Friday, January 27, 2006

About Wally...

When Kevin McReynolds bulled over Mike Scoscia to score the winning run in the ninth at Dodger Stadium in Game One of the 1988 NL playoffs, the swagger returned.

And why not? During the season the Mets had won 10 of 11 from the Dodgers. And afterall, hadn't the incredible consecutive scoreless streak by Orel Hersheiser just been broken by back-to-back doubles by Gregg Jefferies and Darryl Strawberry in front of Gary Carter's game-winning hit? A Hersheiser start went to the Mets with 20 game winner, David Cone, going the next day was cause for celebration. And who could blame?

But a booming voice came from the second Dodger Stadium locker, "Don't get happy."
The man, small in stature, yet big in intagibles repeated his words several times. Wally Backman's words would prove prophetic, almost like the Ides of March.

The Mets would win only two more and 1988 post season vision became Kirk Gibson's Roy Hobbs moment in Game One against the Oakland A's. I'd imagine Backmamn has thought to himself many times about his feelings after Game One. And with language none to pretty and not for prime time TV.

Like it we would for it to be otherwise, Major League Baseball is played by grown men. Its a man's world of hostility, power, raw emotion. We've not all been angels on this earth, Backman no exception. Backman used to be fined as a minor leaguer a quarter every time he used the F-word. F-bombs they're called. We all used them and occasionally drank to excess, too. Grown man in a man's world. Backman was a throw back to another time and God bless him for it.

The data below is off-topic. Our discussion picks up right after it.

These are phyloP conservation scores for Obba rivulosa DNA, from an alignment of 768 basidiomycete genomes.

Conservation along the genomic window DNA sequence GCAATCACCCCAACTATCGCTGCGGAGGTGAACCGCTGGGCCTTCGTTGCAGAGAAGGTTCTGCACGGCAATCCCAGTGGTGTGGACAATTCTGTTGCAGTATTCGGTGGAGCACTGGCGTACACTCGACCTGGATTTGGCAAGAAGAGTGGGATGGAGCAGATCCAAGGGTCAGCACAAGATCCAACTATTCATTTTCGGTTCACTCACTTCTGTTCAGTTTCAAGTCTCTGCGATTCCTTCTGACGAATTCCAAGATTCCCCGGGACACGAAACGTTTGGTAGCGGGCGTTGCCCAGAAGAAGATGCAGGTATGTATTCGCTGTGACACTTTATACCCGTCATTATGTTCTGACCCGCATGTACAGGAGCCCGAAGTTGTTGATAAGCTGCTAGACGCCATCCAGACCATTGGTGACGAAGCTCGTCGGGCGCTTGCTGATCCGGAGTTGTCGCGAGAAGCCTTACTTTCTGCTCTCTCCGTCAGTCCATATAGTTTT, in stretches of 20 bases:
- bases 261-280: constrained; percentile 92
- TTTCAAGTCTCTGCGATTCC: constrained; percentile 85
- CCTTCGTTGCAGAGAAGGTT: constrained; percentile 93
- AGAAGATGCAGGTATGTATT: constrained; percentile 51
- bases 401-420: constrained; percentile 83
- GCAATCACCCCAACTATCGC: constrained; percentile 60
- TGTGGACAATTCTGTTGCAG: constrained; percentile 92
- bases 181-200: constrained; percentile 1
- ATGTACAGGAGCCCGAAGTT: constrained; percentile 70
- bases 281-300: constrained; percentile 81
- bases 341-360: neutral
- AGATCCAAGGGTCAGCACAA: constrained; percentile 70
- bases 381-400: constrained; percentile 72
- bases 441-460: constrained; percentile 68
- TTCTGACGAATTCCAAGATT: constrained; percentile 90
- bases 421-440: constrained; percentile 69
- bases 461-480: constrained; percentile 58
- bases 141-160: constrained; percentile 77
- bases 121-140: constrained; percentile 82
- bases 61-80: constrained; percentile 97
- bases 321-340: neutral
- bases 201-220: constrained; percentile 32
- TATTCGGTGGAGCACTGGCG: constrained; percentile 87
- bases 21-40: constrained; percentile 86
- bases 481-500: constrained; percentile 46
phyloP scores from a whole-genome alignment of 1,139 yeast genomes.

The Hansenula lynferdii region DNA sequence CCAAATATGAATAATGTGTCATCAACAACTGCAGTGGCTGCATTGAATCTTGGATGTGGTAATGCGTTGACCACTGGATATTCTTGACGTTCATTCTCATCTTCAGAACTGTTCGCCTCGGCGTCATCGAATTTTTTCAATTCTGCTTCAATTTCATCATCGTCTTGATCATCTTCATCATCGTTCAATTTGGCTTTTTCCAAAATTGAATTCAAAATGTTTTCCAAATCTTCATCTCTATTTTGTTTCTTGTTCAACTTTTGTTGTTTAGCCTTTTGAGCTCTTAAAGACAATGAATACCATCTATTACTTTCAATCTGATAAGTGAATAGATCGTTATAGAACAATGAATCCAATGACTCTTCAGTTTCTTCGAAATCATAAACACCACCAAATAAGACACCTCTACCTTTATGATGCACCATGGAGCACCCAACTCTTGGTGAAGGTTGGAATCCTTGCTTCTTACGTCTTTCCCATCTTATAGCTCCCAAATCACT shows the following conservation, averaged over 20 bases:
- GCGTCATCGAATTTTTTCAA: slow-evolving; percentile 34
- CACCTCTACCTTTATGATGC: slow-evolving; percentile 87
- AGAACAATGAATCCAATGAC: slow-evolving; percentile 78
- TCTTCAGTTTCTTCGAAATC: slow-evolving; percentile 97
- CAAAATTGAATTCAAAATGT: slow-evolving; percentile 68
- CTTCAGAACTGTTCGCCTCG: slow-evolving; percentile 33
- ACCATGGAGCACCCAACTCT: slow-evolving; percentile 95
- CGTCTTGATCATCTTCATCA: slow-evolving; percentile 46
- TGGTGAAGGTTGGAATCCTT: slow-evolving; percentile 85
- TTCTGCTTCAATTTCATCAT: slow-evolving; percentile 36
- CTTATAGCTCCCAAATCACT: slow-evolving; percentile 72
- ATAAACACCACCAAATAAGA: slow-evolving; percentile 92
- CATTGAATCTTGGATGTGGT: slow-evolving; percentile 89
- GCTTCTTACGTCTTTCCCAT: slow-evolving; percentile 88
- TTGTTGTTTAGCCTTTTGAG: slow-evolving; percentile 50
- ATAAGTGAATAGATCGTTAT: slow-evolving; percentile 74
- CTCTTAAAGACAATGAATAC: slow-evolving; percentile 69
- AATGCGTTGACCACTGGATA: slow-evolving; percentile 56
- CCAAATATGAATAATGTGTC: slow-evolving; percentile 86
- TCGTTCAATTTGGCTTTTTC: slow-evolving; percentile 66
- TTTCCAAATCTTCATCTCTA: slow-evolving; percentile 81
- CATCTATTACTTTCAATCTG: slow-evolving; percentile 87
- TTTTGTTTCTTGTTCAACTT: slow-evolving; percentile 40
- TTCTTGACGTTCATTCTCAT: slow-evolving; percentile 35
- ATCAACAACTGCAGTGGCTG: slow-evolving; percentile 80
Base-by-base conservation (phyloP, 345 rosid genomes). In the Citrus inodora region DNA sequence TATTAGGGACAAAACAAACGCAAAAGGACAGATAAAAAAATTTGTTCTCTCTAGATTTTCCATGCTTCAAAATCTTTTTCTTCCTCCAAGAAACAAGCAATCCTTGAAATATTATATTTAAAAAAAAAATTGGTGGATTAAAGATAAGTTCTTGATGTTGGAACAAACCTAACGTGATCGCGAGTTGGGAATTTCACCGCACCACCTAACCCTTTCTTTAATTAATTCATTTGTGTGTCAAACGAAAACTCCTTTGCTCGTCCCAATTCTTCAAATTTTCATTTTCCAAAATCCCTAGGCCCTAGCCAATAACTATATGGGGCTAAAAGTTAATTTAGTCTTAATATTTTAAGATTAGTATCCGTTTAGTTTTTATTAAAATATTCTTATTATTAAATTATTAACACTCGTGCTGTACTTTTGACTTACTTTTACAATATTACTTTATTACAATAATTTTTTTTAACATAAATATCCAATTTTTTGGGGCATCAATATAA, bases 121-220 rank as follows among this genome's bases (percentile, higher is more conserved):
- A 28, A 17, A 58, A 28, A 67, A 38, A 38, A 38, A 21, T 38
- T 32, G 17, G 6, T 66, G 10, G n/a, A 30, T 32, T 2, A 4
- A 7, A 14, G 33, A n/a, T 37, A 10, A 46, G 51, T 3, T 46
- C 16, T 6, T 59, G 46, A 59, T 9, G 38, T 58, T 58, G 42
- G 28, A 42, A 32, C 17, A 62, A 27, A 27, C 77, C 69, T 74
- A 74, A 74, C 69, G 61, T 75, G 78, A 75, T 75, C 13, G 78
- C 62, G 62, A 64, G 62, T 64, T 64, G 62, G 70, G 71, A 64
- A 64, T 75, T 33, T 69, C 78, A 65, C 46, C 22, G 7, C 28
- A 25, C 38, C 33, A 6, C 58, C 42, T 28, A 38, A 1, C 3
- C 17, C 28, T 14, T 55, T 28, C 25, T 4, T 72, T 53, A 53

It came as no surprise that Backman became a successful minor league mananger, coveted by many organizations. And touted to be a future manager at the Major League level. It happened, albeit briefly prior to last season with the Arizona Diamonbacks. That was until revelations about his past came to light. We're all not angels.

So Backman sits in a deer stand somewhere in Oregon. Still. No phone calls. No job. Its time. See Bob Klapish's column in the Bergen record. I'll link it later.


At 3:01 PM, Blogger Metstradamus said...


Do you think the game of baseball (and all sports in essence), lost a little something as it's athletes have been thrust into an intense spotlight forcing them into becoming someone that they are not? If the '86 Mets were all born twenty years later and played now for example, to me that team would have a tougher time surviving the season now because an incident like the Cooters incident would have been exponentially more magnified by all of the extra media outlets that there are now.

Certainly the personalities involved wouldn't have cared about that, and I always got the impression that the '86 Mets were great at circling the wagons when things got rough. But I think there would have been a lot more nervousness and guardedness surrounding the team, perhaps changing the course of history. And if those players were forced to change who they were as people, would they have been as effective as players?

Thanks for your time and for the good read.


Post a Comment

Links to this post:

Create a Link

<< Home